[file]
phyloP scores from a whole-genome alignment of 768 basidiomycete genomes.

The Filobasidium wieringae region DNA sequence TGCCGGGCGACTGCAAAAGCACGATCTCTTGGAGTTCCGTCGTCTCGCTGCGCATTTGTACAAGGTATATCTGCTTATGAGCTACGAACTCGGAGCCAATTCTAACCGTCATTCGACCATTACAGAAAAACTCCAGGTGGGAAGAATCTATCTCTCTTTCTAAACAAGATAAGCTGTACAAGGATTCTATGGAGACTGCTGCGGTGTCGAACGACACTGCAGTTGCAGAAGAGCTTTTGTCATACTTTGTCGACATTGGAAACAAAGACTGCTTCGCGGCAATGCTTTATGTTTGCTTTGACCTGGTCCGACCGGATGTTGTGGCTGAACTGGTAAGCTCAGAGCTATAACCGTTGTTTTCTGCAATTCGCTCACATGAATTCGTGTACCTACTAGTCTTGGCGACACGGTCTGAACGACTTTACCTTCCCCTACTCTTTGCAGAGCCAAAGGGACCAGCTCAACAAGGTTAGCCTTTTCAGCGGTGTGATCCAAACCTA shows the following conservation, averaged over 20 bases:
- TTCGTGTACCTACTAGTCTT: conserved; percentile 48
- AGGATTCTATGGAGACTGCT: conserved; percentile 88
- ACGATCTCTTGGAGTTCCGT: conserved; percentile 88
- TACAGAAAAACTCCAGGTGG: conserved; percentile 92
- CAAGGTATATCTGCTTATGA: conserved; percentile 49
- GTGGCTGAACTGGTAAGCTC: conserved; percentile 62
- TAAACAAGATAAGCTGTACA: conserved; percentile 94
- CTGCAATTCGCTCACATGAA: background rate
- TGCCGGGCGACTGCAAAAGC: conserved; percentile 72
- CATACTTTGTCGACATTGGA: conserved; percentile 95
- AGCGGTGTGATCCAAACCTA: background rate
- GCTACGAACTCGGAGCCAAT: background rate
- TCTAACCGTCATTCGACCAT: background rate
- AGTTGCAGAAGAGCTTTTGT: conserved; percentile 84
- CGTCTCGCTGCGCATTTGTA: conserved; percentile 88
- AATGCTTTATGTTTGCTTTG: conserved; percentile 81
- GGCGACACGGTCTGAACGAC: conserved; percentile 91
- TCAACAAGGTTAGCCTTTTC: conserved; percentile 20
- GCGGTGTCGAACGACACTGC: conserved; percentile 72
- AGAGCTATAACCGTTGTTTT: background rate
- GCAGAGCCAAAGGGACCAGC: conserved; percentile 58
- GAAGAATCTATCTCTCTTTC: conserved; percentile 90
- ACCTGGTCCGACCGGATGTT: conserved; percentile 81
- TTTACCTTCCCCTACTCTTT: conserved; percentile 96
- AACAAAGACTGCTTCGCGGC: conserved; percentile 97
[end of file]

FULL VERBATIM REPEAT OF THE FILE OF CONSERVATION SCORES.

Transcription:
phyloP scores from a whole-genome alignment of 768 basidiomycete genomes.

The Filobasidium wieringae region DNA sequence TGCCGGGCGACTGCAAAAGCACGATCTCTTGGAGTTCCGTCGTCTCGCTGCGCATTTGTACAAGGTATATCTGCTTATGAGCTACGAACTCGGAGCCAATTCTAACCGTCATTCGACCATTACAGAAAAACTCCAGGTGGGAAGAATCTATCTCTCTTTCTAAACAAGATAAGCTGTACAAGGATTCTATGGAGACTGCTGCGGTGTCGAACGACACTGCAGTTGCAGAAGAGCTTTTGTCATACTTTGTCGACATTGGAAACAAAGACTGCTTCGCGGCAATGCTTTATGTTTGCTTTGACCTGGTCCGACCGGATGTTGTGGCTGAACTGGTAAGCTCAGAGCTATAACCGTTGTTTTCTGCAATTCGCTCACATGAATTCGTGTACCTACTAGTCTTGGCGACACGGTCTGAACGACTTTACCTTCCCCTACTCTTTGCAGAGCCAAAGGGACCAGCTCAACAAGGTTAGCCTTTTCAGCGGTGTGATCCAAACCTA shows the following conservation, averaged over 20 bases:
- TTCGTGTACCTACTAGTCTT: conserved; percentile 48
- AGGATTCTATGGAGACTGCT: conserved; percentile 88
- ACGATCTCTTGGAGTTCCGT: conserved; percentile 88
- TACAGAAAAACTCCAGGTGG: conserved; percentile 92
- CAAGGTATATCTGCTTATGA: conserved; percentile 49
- GTGGCTGAACTGGTAAGCTC: conserved; percentile 62
- TAAACAAGATAAGCTGTACA: conserved; percentile 94
- CTGCAATTCGCTCACATGAA: background rate
- TGCCGGGCGACTGCAAAAGC: conserved; percentile 72
- CATACTTTGTCGACATTGGA: conserved; percentile 95
- AGCGGTGTGATCCAAACCTA: background rate
- GCTACGAACTCGGAGCCAAT: background rate
- TCTAACCGTCATTCGACCAT: background rate
- AGTTGCAGAAGAGCTTTTGT: conserved; percentile 84
- CGTCTCGCTGCGCATTTGTA: conserved; percentile 88
- AATGCTTTATGTTTGCTTTG: conserved; percentile 81
- GGCGACACGGTCTGAACGAC: conserved; percentile 91
- TCAACAAGGTTAGCCTTTTC: conserved; percentile 20
- GCGGTGTCGAACGACACTGC: conserved; percentile 72
- AGAGCTATAACCGTTGTTTT: background rate
- GCAGAGCCAAAGGGACCAGC: conserved; percentile 58
- GAAGAATCTATCTCTCTTTC: conserved; percentile 90
- ACCTGGTCCGACCGGATGTT: conserved; percentile 81
- TTTACCTTCCCCTACTCTTT: conserved; percentile 96
- AACAAAGACTGCTTCGCGGC: conserved; percentile 97